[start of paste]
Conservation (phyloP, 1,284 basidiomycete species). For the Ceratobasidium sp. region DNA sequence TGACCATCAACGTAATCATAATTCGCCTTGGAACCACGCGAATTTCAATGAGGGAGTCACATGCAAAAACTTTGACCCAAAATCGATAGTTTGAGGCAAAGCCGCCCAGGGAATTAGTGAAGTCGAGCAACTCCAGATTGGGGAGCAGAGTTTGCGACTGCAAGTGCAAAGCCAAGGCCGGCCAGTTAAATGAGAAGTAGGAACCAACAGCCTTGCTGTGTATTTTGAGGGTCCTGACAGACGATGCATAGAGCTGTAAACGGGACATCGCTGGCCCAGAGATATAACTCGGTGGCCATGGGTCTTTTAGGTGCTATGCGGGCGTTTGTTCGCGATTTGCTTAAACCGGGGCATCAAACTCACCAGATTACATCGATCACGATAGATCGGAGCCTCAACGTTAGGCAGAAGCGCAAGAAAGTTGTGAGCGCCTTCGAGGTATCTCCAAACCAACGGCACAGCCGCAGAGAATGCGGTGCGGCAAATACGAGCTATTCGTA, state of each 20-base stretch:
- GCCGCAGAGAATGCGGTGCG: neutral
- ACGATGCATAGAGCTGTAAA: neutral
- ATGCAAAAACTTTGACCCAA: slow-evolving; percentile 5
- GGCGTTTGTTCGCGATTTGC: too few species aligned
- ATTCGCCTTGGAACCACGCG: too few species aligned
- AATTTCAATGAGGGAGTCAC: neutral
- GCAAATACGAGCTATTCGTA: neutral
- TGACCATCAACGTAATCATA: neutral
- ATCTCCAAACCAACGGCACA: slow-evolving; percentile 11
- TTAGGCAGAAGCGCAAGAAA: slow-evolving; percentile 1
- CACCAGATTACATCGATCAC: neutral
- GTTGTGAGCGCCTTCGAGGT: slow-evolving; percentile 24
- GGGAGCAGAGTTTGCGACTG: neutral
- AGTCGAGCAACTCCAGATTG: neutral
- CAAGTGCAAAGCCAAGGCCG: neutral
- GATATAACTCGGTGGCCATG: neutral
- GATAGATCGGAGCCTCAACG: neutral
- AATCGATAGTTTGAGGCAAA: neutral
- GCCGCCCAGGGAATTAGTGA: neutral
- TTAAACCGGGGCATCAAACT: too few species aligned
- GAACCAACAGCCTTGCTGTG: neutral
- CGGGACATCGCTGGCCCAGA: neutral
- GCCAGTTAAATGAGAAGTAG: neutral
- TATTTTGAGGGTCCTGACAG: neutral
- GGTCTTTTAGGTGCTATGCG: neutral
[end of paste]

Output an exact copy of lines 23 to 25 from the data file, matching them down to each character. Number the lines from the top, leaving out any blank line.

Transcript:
- CGGGACATCGCTGGCCCAGA: neutral
- GCCAGTTAAATGAGAAGTAG: neutral
- TATTTTGAGGGTCCTGACAG: neutral